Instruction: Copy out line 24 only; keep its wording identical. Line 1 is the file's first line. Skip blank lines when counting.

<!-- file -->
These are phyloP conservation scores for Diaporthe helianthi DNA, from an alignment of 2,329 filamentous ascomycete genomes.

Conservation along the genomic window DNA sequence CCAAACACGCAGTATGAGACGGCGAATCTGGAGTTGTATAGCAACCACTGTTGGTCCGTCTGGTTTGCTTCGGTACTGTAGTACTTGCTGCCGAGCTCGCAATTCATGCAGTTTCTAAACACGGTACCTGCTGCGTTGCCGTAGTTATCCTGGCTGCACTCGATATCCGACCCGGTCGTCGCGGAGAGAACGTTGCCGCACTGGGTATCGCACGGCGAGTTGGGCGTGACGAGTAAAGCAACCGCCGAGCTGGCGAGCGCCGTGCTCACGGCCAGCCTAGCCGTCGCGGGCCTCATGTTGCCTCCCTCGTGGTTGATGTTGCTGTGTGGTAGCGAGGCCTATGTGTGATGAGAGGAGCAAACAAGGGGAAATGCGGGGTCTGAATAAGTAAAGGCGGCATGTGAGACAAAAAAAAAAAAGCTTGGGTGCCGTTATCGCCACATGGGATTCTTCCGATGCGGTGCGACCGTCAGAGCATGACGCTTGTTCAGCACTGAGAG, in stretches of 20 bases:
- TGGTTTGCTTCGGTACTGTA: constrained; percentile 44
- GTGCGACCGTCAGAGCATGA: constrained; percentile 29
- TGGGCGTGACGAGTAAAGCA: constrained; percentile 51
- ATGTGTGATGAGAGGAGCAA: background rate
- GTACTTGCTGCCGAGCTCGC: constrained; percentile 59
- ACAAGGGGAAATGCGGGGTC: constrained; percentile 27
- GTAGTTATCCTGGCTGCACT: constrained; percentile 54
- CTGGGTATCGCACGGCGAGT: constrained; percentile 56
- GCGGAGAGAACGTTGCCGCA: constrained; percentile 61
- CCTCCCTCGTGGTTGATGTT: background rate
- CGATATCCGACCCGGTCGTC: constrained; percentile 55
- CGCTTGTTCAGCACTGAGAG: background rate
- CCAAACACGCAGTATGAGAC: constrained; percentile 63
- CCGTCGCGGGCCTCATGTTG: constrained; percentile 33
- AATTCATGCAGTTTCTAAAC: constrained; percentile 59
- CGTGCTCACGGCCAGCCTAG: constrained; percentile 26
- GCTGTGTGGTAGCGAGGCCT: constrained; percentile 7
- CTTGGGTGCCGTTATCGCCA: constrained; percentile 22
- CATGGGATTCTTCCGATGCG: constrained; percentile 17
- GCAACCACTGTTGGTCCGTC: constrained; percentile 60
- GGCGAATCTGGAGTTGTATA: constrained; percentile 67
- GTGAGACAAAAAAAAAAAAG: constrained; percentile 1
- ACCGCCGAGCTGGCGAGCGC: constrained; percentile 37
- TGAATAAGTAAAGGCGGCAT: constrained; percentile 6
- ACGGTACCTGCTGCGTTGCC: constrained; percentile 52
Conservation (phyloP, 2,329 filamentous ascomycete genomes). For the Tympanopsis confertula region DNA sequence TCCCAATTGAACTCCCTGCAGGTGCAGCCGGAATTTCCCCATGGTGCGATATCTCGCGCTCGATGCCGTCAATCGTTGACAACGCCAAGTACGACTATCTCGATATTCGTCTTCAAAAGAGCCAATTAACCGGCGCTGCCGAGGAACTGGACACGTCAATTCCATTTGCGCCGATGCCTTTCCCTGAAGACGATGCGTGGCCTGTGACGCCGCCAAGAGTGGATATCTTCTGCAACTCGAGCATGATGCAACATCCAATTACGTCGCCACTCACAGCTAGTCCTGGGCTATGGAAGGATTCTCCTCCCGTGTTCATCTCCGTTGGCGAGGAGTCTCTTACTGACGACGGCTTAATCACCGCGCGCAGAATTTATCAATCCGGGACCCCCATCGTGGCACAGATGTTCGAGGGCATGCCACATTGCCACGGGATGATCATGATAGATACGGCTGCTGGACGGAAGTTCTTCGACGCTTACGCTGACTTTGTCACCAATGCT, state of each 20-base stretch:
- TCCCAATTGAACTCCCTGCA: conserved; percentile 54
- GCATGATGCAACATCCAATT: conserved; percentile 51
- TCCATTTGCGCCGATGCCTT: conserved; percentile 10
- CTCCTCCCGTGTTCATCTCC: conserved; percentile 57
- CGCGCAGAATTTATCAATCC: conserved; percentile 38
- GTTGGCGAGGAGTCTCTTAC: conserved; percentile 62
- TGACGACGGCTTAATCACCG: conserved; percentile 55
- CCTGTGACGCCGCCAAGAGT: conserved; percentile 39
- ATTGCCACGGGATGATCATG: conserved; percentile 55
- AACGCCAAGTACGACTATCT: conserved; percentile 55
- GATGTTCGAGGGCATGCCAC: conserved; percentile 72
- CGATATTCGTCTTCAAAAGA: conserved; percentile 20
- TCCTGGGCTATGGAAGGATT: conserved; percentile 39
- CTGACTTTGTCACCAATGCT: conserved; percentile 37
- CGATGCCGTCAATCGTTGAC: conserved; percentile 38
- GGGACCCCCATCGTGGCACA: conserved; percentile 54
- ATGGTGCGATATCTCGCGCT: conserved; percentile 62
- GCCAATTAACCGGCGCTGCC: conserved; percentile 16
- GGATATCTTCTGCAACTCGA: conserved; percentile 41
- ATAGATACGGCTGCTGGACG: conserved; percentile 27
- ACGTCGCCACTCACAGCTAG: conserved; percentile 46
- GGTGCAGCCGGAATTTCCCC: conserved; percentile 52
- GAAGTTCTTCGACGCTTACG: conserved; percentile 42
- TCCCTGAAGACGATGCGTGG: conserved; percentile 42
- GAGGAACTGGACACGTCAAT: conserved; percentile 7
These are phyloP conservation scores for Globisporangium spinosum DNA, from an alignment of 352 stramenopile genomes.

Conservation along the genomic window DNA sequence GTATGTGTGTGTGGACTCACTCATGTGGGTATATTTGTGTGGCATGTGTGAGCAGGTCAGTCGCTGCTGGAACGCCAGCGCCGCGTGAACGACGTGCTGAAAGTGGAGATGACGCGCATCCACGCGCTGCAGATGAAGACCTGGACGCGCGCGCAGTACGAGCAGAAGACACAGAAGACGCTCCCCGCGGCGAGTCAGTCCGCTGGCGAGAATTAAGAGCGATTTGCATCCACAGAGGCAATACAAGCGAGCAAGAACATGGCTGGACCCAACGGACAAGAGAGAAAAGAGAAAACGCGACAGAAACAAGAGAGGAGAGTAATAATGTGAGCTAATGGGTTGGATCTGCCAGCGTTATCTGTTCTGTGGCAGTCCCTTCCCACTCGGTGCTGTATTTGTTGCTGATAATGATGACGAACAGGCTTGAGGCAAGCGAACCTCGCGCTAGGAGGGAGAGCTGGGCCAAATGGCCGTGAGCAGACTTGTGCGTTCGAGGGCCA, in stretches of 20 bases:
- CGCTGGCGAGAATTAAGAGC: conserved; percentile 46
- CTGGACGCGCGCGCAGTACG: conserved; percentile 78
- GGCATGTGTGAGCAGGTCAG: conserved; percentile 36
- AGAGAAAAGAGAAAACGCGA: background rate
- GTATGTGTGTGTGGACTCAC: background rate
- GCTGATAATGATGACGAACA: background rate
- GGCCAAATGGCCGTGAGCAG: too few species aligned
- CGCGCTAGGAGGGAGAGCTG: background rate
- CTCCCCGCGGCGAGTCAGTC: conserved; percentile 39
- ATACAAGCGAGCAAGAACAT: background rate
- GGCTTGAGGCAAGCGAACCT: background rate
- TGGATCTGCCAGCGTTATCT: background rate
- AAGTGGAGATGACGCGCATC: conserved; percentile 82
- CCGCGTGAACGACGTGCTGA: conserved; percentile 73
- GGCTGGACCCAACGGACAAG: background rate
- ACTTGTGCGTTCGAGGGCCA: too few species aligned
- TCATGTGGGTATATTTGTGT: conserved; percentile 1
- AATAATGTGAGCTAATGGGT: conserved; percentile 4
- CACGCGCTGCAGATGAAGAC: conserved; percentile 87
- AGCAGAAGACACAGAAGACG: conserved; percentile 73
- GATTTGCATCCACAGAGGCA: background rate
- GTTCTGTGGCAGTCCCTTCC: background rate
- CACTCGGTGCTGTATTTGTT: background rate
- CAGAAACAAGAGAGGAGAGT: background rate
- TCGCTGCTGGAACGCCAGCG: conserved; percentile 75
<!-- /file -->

- GTGAGACAAAAAAAAAAAAG: constrained; percentile 1